A behavior tree propagates events from a root node down through the tree to be handled by it’s child nodes. The path that events flow is typically a depth-first traversal. At the bottom of the tree are the Action nodes, a.k.a. Tasks nodes. Actions do most of the work within the tree. The nodes above the Action nodes are either control-flow nodes or decorator nodes. Decorator nodes usually perform a transform of some type on either events or results flowing up and down through the tree respectively.

* Handles the event by processing it directly
* or dispatching to child nodes.
public handleEvent(state: S, event: E): ResultCode {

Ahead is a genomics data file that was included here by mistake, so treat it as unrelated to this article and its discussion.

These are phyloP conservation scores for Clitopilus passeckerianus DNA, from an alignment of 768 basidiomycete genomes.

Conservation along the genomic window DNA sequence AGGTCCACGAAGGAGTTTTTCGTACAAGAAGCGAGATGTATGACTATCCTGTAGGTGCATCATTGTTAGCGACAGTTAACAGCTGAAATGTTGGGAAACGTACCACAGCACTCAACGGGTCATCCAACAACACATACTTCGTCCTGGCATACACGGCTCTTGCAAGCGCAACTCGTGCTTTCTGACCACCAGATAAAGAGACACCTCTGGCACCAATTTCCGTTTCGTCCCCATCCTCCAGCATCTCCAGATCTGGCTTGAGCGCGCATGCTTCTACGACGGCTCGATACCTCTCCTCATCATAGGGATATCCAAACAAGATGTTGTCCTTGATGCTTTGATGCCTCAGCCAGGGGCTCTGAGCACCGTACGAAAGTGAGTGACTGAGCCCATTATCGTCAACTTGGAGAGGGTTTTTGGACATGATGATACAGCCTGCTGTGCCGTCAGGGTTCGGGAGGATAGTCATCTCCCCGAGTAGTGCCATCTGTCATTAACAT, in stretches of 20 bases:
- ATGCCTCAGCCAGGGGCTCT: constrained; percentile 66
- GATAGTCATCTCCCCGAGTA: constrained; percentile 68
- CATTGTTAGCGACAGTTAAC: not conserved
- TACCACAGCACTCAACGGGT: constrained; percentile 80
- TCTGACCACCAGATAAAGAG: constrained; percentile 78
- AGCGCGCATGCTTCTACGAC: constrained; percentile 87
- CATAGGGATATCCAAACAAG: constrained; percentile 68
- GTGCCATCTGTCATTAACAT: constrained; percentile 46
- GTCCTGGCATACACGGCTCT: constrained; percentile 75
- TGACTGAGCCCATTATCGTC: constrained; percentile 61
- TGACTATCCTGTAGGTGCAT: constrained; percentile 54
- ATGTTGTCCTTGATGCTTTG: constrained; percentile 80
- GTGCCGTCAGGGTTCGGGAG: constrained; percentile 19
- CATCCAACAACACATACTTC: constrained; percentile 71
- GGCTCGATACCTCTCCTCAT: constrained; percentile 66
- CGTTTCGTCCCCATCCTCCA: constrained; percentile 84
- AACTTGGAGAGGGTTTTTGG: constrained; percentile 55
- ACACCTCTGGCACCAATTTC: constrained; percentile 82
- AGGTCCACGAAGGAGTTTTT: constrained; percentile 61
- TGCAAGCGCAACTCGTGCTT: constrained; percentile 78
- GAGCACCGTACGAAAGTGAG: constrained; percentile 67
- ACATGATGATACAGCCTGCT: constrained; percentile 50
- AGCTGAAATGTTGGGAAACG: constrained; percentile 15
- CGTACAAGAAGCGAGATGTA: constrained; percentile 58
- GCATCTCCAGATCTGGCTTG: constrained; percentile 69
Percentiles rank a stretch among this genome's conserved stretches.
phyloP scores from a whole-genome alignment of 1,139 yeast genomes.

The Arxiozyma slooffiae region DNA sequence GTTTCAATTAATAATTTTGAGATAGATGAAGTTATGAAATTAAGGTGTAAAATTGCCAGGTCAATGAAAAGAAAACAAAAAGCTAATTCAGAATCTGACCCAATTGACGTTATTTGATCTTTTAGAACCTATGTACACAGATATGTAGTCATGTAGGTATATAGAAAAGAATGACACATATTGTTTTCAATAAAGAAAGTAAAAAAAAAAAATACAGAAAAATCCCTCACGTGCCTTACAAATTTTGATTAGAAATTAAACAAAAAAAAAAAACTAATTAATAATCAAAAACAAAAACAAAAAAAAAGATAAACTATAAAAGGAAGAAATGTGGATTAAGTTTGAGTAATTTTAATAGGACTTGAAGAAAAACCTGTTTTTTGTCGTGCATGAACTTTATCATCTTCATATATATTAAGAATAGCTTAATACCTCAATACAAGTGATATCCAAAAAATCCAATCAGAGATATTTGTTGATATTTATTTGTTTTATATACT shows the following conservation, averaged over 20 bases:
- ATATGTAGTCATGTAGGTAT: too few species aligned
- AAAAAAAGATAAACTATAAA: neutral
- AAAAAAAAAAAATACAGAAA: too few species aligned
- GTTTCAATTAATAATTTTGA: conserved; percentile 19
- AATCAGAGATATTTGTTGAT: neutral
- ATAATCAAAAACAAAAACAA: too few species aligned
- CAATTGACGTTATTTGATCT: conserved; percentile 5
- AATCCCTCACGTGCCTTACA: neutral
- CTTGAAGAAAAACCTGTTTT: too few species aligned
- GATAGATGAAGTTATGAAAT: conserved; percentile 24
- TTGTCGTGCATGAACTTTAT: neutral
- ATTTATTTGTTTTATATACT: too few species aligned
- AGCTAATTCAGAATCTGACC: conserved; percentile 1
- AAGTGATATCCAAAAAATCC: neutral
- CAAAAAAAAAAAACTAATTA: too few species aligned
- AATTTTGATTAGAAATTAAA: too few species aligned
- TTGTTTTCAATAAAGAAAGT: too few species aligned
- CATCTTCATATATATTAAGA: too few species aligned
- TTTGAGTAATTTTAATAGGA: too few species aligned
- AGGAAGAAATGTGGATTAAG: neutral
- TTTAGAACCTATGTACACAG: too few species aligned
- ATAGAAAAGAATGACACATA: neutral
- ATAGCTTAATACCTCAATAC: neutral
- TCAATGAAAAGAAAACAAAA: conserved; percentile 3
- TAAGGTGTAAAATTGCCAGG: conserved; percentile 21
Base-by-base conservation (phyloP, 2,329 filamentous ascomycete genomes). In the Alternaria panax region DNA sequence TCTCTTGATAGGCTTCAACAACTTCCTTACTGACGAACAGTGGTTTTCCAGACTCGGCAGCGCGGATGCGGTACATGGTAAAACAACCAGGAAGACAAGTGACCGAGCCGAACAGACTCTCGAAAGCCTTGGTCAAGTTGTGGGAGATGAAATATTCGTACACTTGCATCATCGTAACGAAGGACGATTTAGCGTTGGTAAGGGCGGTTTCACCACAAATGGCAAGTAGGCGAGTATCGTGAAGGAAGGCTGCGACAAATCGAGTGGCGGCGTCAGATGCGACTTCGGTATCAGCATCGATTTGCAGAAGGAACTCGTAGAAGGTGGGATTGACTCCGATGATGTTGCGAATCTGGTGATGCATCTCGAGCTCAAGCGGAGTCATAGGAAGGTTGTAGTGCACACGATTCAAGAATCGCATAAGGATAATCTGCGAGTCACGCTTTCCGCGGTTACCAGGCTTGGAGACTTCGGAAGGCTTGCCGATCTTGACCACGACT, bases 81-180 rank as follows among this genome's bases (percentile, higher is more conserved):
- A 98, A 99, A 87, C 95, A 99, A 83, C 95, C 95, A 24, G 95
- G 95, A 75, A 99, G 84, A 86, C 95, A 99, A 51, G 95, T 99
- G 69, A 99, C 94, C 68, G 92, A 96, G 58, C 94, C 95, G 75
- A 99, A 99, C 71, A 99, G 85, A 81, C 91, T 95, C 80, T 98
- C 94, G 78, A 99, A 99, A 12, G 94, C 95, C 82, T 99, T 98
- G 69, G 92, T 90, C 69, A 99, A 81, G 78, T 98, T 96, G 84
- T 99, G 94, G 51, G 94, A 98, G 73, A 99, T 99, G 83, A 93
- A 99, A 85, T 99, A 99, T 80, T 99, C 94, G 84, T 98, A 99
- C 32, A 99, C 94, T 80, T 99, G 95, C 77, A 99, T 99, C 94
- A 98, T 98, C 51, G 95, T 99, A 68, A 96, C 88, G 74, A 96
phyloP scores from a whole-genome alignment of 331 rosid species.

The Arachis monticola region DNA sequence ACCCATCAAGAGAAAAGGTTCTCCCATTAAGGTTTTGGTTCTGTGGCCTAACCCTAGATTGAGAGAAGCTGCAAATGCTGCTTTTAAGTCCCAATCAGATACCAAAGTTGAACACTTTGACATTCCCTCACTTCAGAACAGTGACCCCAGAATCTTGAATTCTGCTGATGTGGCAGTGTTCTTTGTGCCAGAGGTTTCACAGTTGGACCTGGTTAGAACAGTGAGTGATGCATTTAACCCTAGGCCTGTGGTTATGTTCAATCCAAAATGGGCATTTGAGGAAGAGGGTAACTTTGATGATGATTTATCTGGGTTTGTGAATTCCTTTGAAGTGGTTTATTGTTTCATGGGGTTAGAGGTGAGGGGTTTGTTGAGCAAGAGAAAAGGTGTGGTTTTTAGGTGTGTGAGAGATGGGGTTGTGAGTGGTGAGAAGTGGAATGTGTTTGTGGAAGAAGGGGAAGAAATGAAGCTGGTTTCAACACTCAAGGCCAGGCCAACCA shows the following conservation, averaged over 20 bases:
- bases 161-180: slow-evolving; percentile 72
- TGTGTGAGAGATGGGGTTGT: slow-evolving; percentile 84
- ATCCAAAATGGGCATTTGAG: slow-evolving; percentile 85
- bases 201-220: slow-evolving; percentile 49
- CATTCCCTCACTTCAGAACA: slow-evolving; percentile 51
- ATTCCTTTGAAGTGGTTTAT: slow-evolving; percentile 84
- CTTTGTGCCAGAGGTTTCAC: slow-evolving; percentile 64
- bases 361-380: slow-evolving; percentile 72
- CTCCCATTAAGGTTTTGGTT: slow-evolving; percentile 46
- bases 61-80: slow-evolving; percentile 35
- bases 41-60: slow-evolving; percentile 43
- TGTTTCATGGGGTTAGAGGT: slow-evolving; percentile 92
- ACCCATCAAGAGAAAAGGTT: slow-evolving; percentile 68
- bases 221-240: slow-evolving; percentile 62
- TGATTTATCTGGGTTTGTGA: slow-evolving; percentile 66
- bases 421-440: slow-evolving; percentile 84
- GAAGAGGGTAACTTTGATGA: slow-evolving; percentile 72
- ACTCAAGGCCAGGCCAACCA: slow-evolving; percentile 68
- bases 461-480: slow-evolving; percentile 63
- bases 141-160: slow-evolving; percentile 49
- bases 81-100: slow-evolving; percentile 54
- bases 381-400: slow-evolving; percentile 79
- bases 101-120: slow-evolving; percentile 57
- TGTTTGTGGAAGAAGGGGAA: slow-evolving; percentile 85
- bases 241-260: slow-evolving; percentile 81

The latched option for Sequence and Selector configures the node to preserve an execution history such that future invocations of the node will resume execution at the child node that running in the most recent execution.

Drone Mission Behavior Trees

The mission behavior tree is designed with 2 main subtrees of behaviors, the main FlightPath subtree and an emergency AbortSequence subtree.

The Mission node is a Selector that only needs one of it’s child nodes to succeed. Since events flow downward from the Mission node to its child nodes in a depth-first order, FlightPath is the main path to which events will flow. If all of it’s child nodes succeed the flight has completed successfully. The AbortSequence subtree will only be invoked if the FlightPath tree fails for some reason. At the bottom of the tree are custom Action nodes that are designed to support long-running behaviors, e.g., 1 second to minutes.

Following is a snippet of the mission code: